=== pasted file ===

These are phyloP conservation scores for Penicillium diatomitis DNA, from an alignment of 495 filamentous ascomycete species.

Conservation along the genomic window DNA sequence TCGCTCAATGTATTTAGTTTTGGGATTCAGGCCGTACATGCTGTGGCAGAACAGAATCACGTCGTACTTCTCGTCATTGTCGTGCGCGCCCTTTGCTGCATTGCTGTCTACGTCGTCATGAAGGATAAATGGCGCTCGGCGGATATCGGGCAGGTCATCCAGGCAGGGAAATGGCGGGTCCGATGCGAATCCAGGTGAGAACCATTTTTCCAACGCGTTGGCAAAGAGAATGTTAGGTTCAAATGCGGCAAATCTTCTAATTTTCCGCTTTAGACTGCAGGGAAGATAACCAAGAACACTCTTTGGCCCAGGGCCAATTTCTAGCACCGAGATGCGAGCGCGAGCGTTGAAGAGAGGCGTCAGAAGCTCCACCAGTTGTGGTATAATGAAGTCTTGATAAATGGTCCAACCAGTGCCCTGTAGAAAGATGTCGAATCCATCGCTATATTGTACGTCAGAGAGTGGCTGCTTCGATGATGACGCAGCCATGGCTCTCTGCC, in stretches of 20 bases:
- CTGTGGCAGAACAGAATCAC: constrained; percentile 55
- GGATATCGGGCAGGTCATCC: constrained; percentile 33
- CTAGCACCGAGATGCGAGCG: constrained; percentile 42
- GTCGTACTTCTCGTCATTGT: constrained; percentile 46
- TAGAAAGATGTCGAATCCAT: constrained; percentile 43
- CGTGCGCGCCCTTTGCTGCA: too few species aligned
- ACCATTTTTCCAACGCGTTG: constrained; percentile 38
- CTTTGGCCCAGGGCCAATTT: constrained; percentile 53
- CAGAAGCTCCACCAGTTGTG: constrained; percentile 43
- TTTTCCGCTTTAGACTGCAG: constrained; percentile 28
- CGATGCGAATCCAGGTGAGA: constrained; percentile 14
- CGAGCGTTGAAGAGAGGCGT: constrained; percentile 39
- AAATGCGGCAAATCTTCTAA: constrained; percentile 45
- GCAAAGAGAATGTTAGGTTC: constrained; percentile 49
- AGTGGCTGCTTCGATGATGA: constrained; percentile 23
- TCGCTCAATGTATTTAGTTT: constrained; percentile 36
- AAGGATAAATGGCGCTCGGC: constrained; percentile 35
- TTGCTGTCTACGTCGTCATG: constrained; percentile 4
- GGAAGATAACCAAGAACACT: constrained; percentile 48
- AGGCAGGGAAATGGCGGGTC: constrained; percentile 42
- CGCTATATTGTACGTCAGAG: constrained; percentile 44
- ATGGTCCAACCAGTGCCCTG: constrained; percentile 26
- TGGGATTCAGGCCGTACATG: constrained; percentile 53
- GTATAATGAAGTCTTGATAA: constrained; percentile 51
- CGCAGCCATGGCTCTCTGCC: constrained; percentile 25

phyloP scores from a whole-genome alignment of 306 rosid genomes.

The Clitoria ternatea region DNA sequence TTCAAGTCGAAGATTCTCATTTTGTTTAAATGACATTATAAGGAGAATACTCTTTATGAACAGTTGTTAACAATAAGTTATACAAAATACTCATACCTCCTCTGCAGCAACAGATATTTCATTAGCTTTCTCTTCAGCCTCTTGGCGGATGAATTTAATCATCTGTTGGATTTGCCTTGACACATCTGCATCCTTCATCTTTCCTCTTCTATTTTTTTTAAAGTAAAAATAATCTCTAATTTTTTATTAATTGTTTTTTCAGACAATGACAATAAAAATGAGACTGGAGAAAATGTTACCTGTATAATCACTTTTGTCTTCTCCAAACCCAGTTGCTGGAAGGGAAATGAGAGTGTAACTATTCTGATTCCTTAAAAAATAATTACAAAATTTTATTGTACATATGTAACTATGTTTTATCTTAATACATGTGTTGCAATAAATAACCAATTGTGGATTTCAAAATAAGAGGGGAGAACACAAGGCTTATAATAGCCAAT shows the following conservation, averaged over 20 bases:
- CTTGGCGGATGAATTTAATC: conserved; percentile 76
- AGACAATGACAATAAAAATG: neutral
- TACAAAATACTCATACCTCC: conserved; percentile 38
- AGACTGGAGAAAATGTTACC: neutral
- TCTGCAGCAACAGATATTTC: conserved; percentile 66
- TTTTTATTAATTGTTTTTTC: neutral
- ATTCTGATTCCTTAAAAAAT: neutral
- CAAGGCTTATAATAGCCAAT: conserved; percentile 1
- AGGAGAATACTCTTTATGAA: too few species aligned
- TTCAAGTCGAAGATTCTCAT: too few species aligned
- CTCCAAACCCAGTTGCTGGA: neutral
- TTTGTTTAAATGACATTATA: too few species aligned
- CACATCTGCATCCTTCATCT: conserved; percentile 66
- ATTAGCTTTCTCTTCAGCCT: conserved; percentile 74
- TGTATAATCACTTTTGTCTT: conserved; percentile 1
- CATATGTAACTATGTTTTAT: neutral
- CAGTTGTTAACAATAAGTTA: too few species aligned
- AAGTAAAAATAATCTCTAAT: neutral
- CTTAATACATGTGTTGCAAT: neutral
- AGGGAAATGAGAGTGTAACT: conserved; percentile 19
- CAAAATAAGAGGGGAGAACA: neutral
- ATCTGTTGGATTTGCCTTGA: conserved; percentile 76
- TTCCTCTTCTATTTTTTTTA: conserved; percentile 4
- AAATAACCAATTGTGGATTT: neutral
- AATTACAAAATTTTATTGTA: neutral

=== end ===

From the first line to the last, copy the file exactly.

These are phyloP conservation scores for Penicillium diatomitis DNA, from an alignment of 495 filamentous ascomycete species.

Conservation along the genomic window DNA sequence TCGCTCAATGTATTTAGTTTTGGGATTCAGGCCGTACATGCTGTGGCAGAACAGAATCACGTCGTACTTCTCGTCATTGTCGTGCGCGCCCTTTGCTGCATTGCTGTCTACGTCGTCATGAAGGATAAATGGCGCTCGGCGGATATCGGGCAGGTCATCCAGGCAGGGAAATGGCGGGTCCGATGCGAATCCAGGTGAGAACCATTTTTCCAACGCGTTGGCAAAGAGAATGTTAGGTTCAAATGCGGCAAATCTTCTAATTTTCCGCTTTAGACTGCAGGGAAGATAACCAAGAACACTCTTTGGCCCAGGGCCAATTTCTAGCACCGAGATGCGAGCGCGAGCGTTGAAGAGAGGCGTCAGAAGCTCCACCAGTTGTGGTATAATGAAGTCTTGATAAATGGTCCAACCAGTGCCCTGTAGAAAGATGTCGAATCCATCGCTATATTGTACGTCAGAGAGTGGCTGCTTCGATGATGACGCAGCCATGGCTCTCTGCC, in stretches of 20 bases:
- CTGTGGCAGAACAGAATCAC: constrained; percentile 55
- GGATATCGGGCAGGTCATCC: constrained; percentile 33
- CTAGCACCGAGATGCGAGCG: constrained; percentile 42
- GTCGTACTTCTCGTCATTGT: constrained; percentile 46
- TAGAAAGATGTCGAATCCAT: constrained; percentile 43
- CGTGCGCGCCCTTTGCTGCA: too few species aligned
- ACCATTTTTCCAACGCGTTG: constrained; percentile 38
- CTTTGGCCCAGGGCCAATTT: constrained; percentile 53
- CAGAAGCTCCACCAGTTGTG: constrained; percentile 43
- TTTTCCGCTTTAGACTGCAG: constrained; percentile 28
- CGATGCGAATCCAGGTGAGA: constrained; percentile 14
- CGAGCGTTGAAGAGAGGCGT: constrained; percentile 39
- AAATGCGGCAAATCTTCTAA: constrained; percentile 45
- GCAAAGAGAATGTTAGGTTC: constrained; percentile 49
- AGTGGCTGCTTCGATGATGA: constrained; percentile 23
- TCGCTCAATGTATTTAGTTT: constrained; percentile 36
- AAGGATAAATGGCGCTCGGC: constrained; percentile 35
- TTGCTGTCTACGTCGTCATG: constrained; percentile 4
- GGAAGATAACCAAGAACACT: constrained; percentile 48
- AGGCAGGGAAATGGCGGGTC: constrained; percentile 42
- CGCTATATTGTACGTCAGAG: constrained; percentile 44
- ATGGTCCAACCAGTGCCCTG: constrained; percentile 26
- TGGGATTCAGGCCGTACATG: constrained; percentile 53
- GTATAATGAAGTCTTGATAA: constrained; percentile 51
- CGCAGCCATGGCTCTCTGCC: constrained; percentile 25

phyloP scores from a whole-genome alignment of 306 rosid genomes.

The Clitoria ternatea region DNA sequence TTCAAGTCGAAGATTCTCATTTTGTTTAAATGACATTATAAGGAGAATACTCTTTATGAACAGTTGTTAACAATAAGTTATACAAAATACTCATACCTCCTCTGCAGCAACAGATATTTCATTAGCTTTCTCTTCAGCCTCTTGGCGGATGAATTTAATCATCTGTTGGATTTGCCTTGACACATCTGCATCCTTCATCTTTCCTCTTCTATTTTTTTTAAAGTAAAAATAATCTCTAATTTTTTATTAATTGTTTTTTCAGACAATGACAATAAAAATGAGACTGGAGAAAATGTTACCTGTATAATCACTTTTGTCTTCTCCAAACCCAGTTGCTGGAAGGGAAATGAGAGTGTAACTATTCTGATTCCTTAAAAAATAATTACAAAATTTTATTGTACATATGTAACTATGTTTTATCTTAATACATGTGTTGCAATAAATAACCAATTGTGGATTTCAAAATAAGAGGGGAGAACACAAGGCTTATAATAGCCAAT shows the following conservation, averaged over 20 bases:
- CTTGGCGGATGAATTTAATC: conserved; percentile 76
- AGACAATGACAATAAAAATG: neutral
- TACAAAATACTCATACCTCC: conserved; percentile 38
- AGACTGGAGAAAATGTTACC: neutral
- TCTGCAGCAACAGATATTTC: conserved; percentile 66
- TTTTTATTAATTGTTTTTTC: neutral
- ATTCTGATTCCTTAAAAAAT: neutral
- CAAGGCTTATAATAGCCAAT: conserved; percentile 1
- AGGAGAATACTCTTTATGAA: too few species aligned
- TTCAAGTCGAAGATTCTCAT: too few species aligned
- CTCCAAACCCAGTTGCTGGA: neutral
- TTTGTTTAAATGACATTATA: too few species aligned
- CACATCTGCATCCTTCATCT: conserved; percentile 66
- ATTAGCTTTCTCTTCAGCCT: conserved; percentile 74
- TGTATAATCACTTTTGTCTT: conserved; percentile 1
- CATATGTAACTATGTTTTAT: neutral
- CAGTTGTTAACAATAAGTTA: too few species aligned
- AAGTAAAAATAATCTCTAAT: neutral
- CTTAATACATGTGTTGCAAT: neutral
- AGGGAAATGAGAGTGTAACT: conserved; percentile 19
- CAAAATAAGAGGGGAGAACA: neutral
- ATCTGTTGGATTTGCCTTGA: conserved; percentile 76
- TTCCTCTTCTATTTTTTTTA: conserved; percentile 4
- AAATAACCAATTGTGGATTT: neutral
- AATTACAAAATTTTATTGTA: neutral